In the meantime, Philadelphia officials think they’re starting to see an impact from their five-year-old policy. More than 80 percent of the city’s chain restaurants meet the calorie labeling requirements, and 63 percent adhere to the rules for sodium, trans fat and saturated fat labeling. (Violations are supposed to be punishable by a fine of up to $500.)
Research is being conducted to gauge the influence on Philadelphians’ eating habits, and part of the city’s petition suggests it could serve as a laboratory to test whether providing additional information beyond calories actually leads to people making healthier choices.
“Before there was any menu labeling in the United States, there was this idea that if people want the information, they can find it. In theory, that's right, but in practice, it's not,” Mallya says. “So if we think sodium consumption is such a big public health problem, we can't just say people can find the information if they want it. People just aren’t going to ask for it.”
That’s why the city is fighting so hard to keep its policy when others have simply conformed to the federal law. Research has routinely shown that people don’t look up nutritional information on their own. At the same time, just one meal sold at these restaurants often exceeds the daily sodium intake recommended for at-risk populations, such as African-Americans or adults over 50.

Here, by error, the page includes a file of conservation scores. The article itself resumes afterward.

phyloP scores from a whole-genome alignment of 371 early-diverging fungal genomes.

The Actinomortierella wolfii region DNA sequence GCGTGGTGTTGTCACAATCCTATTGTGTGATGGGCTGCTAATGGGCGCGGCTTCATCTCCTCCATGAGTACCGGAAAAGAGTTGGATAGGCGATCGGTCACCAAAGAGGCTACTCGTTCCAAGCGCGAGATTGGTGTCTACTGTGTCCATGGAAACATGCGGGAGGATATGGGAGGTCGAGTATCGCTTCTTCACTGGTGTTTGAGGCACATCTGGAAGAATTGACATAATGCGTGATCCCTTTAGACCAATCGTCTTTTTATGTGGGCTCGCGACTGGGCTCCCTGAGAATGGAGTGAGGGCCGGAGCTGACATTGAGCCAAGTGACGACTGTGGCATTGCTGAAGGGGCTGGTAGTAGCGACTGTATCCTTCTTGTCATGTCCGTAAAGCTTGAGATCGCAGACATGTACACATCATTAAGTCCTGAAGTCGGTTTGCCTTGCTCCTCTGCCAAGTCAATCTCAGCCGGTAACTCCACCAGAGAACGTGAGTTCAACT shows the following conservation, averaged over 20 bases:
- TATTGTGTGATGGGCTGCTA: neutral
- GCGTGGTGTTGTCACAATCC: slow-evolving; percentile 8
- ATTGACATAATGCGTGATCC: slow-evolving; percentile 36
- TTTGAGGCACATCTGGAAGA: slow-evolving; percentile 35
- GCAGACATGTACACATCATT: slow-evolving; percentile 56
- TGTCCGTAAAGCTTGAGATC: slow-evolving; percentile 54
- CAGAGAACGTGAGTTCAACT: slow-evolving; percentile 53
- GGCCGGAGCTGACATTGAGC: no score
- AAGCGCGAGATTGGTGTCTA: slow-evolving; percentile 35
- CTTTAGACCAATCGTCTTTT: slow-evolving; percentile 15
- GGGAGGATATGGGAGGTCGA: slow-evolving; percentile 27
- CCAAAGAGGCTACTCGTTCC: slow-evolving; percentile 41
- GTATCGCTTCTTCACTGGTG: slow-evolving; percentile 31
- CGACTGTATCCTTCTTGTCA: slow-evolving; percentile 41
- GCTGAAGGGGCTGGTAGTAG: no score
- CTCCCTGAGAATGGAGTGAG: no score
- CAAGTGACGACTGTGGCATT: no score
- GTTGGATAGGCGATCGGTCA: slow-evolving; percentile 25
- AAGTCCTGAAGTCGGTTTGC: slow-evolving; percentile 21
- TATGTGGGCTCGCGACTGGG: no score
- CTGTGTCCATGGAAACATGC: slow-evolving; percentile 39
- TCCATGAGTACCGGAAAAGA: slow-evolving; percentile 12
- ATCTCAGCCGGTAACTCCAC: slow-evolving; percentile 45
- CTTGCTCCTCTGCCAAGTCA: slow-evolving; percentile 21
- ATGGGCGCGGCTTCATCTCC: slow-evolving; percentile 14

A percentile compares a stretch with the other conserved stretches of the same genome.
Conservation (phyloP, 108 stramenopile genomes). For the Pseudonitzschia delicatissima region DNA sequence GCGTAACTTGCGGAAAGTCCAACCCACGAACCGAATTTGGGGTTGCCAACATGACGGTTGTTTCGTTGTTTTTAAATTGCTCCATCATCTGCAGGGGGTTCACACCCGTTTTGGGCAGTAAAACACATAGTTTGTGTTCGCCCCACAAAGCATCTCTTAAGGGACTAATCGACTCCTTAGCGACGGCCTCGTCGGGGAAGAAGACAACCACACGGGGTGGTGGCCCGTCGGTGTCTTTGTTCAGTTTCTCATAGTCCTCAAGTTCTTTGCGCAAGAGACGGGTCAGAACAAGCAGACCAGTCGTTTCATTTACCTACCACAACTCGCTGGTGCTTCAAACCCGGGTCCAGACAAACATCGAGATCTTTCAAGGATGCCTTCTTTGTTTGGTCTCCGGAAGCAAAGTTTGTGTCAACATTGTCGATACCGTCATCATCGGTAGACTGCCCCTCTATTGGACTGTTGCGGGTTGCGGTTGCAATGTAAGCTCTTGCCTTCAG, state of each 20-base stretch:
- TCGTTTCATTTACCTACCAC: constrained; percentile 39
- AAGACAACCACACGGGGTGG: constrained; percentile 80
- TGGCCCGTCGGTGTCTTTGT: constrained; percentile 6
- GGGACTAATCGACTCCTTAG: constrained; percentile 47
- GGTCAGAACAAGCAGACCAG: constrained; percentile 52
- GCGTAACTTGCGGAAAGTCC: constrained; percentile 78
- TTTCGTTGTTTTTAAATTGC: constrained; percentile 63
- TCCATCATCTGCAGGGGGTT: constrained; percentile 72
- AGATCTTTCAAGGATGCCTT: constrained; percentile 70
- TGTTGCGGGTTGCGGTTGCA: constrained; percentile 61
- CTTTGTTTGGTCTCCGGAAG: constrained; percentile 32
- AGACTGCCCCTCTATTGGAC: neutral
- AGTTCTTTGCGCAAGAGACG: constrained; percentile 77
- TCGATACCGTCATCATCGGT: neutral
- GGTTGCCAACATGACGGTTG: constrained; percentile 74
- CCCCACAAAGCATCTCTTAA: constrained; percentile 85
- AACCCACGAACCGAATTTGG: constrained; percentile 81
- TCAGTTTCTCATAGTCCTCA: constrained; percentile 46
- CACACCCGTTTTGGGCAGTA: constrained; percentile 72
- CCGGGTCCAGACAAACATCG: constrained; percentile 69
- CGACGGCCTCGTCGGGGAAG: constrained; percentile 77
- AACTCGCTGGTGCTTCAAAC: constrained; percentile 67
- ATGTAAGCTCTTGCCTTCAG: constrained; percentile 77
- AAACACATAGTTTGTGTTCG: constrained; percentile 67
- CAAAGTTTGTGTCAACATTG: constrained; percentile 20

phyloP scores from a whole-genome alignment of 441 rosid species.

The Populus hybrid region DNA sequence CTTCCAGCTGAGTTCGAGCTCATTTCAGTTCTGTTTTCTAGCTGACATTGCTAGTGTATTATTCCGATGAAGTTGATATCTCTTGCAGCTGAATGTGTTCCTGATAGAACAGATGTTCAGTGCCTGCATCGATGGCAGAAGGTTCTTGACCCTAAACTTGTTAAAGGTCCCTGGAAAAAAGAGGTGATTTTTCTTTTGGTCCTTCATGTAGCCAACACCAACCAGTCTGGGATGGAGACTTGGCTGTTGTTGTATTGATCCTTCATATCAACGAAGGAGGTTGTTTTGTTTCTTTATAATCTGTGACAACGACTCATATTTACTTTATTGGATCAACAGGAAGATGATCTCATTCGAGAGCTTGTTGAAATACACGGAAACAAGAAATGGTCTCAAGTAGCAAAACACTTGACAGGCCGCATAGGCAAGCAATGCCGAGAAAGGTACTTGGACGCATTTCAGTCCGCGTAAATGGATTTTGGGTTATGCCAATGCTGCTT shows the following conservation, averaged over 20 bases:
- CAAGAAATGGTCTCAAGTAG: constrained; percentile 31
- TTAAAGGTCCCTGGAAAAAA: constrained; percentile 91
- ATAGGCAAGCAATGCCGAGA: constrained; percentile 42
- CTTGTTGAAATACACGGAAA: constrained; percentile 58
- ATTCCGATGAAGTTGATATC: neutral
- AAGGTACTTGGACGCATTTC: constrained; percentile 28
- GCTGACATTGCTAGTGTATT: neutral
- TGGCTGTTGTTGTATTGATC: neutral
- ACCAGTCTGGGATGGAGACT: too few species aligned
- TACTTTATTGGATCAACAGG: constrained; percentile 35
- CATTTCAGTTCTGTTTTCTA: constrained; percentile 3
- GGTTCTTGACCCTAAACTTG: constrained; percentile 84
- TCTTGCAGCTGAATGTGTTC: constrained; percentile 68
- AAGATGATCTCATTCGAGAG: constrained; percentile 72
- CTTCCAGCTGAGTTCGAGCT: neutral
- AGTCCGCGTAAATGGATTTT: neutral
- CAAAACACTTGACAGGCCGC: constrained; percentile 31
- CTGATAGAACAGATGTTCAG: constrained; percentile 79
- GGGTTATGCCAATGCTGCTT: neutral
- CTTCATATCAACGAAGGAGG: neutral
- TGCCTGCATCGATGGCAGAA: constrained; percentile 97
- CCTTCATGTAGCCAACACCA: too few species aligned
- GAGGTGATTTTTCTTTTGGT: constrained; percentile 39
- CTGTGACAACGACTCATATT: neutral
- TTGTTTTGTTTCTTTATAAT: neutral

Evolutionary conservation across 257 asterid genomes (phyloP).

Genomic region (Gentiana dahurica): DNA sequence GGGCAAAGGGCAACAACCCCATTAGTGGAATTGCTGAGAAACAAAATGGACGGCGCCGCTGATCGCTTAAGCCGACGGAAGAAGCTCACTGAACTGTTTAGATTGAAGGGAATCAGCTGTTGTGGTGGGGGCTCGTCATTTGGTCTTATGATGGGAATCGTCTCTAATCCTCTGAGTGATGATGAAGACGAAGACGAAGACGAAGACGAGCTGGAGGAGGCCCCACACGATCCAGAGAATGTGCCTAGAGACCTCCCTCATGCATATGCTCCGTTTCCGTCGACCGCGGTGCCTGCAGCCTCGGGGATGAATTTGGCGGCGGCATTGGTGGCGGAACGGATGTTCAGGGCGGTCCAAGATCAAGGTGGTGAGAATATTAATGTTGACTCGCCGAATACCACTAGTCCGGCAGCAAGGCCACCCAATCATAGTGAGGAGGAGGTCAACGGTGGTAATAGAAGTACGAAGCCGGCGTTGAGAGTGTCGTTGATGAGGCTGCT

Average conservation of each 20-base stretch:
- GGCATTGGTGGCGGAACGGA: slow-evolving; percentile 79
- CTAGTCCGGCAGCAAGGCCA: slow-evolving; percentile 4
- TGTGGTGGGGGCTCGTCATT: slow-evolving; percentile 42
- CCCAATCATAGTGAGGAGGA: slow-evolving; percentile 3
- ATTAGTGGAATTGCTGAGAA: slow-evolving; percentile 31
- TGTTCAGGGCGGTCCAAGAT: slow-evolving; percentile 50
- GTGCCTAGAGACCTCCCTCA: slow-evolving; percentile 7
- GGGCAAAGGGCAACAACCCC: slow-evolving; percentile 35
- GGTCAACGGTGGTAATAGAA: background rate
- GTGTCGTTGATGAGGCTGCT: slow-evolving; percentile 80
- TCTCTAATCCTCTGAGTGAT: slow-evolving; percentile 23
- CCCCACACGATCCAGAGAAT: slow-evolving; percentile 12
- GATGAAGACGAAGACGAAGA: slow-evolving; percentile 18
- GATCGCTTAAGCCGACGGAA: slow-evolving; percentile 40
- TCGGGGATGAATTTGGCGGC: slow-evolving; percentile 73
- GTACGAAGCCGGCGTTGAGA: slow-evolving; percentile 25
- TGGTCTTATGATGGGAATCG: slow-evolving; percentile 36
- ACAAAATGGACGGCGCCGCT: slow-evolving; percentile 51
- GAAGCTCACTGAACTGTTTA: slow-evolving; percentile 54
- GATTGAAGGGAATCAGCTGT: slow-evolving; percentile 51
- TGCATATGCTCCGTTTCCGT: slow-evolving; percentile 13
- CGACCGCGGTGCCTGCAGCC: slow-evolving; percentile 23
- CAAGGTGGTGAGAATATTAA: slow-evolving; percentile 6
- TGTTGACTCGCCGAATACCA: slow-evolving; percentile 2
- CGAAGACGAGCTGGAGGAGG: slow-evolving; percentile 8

So the public needs to know these things if Philadelphia is going to stop public health crisis it’s facing. The menu labeling policy isn’t the whole solution to that crisis, Mallya acknowledges, but it’s an important piece. The core of the city’s petition is the rule is “a local response to a local problem,” he adds. Federal preemption of local health departments’ policies can’t become the norm.
“Each of these things adds up to a larger whole, so when we subtract something, it affects our ability to address these issues collectively,” Mallya says. “Localities have to be able to respond to local circumstances that in many cases might be different from what's happening at the state or national level. So when federal laws preempt us, they really do prohibit us from serving public health needs of our constituents.”
Below is the what the menu looks like for Philadelphia's Hard Rock Cafe.